The number of people coming forward to say they were seriously abused at Canada's Indian residential schools greatly outstrips early federal estimates and will boost the cost of settlements by more than $2-billion, federal officials say.
It is a situation that suggests the problems at the government-funded, church-run institutions that operated for most of the previous century were far more pervasive than originally believed.
With the Sept. 19 deadline for applications for compensation approaching, federal officials said Monday they expect the number of former students alleging serious sexual, physical or emotional abuse at schools to reach 30,000. That is 17,500 more than anticipated when the Indian Residential Schools Settlement Agreement was signed in 2006.
And, with average settlements of $117,613 also higher than estimated, the final costs could easily top $3.5-billion – far more than the $960-million originally budgeted. Combined with the money that is being offered under the Common Experience Program – which pays the former students according to the number of years they spent at the schools – the total compensation awarded to former residential school students could approach $5.4-billion.
Akivah Starkman, executive director for the Independent Assessment Process Secretariat, told reporters that the original estimates were based on the experiences of other countries in similar situations.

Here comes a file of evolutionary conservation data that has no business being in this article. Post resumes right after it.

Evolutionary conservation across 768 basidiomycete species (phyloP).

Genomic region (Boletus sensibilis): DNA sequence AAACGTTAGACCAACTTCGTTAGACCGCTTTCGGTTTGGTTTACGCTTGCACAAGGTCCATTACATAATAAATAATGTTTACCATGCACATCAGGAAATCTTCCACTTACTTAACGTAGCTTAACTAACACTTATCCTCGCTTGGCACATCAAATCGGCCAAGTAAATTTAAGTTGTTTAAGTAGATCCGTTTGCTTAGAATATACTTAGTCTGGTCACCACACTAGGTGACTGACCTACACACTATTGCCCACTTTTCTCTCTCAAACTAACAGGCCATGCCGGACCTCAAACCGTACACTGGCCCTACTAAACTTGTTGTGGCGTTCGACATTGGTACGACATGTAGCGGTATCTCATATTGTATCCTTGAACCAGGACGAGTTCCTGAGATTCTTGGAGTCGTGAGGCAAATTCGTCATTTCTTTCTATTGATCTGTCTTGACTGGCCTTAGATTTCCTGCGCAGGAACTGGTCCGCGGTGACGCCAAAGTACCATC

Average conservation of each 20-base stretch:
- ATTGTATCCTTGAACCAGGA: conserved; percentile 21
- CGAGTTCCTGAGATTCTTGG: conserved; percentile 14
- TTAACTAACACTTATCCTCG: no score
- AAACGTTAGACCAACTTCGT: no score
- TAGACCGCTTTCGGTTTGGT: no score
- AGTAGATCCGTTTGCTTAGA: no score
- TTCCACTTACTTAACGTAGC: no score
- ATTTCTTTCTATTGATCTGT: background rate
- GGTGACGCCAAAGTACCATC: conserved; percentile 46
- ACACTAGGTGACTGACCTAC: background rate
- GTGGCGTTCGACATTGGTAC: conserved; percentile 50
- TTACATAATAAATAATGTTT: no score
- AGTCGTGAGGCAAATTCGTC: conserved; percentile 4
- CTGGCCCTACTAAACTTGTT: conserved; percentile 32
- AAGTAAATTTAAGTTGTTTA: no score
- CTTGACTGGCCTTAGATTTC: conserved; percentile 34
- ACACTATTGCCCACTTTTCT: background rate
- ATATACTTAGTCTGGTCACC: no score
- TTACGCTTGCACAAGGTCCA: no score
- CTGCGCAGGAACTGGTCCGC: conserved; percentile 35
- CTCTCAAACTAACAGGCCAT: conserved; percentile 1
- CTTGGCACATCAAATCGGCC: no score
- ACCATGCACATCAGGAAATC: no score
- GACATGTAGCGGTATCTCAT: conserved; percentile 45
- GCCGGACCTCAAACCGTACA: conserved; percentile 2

Since they were calculated, said Mr. Starkman, eight more schools have been added to the list of eligible institutions and an intensive outreach campaign has created broad awareness among survivors of the potential entitlements. In addition, he said, "I think it appears, based on the numbers, that the incidents of abuse may have been more widespread than what was initially anticipated."
Chief Robert Joseph, executive director of the Indian Residential School Survivors Society, says the authorities completely underestimated the harm that was done.
"Because the residential school situation is historic and ongoing, they had no idea just how pervasive the abuse was. And in some ways that's a form of denial," Mr. Joseph said. "I think they tried to weigh the balance of good that might have come out of residential schools against the bad that did happen. And I think they were hopeful that things were better than they really were, and they weren't."
With the deadline looming, Mr. Joseph said he is not surprised to see a spike in the number of people applying for compensation. The survivors were all little children when the abuses occurred, he said. Many "were uncertain about the process and how open and receptive and fair it might be considering these abuses happened so long ago and we sometimes doubted ourselves about the times and dates and incidents," Mr. Joseph said.
But, even if some question whether the amount awarded is reasonable, Mr. Joseph said he believes the the adjudicators have been sensitive to the aboriginal experience and have been as fair as possible in assessing the stories of survivors.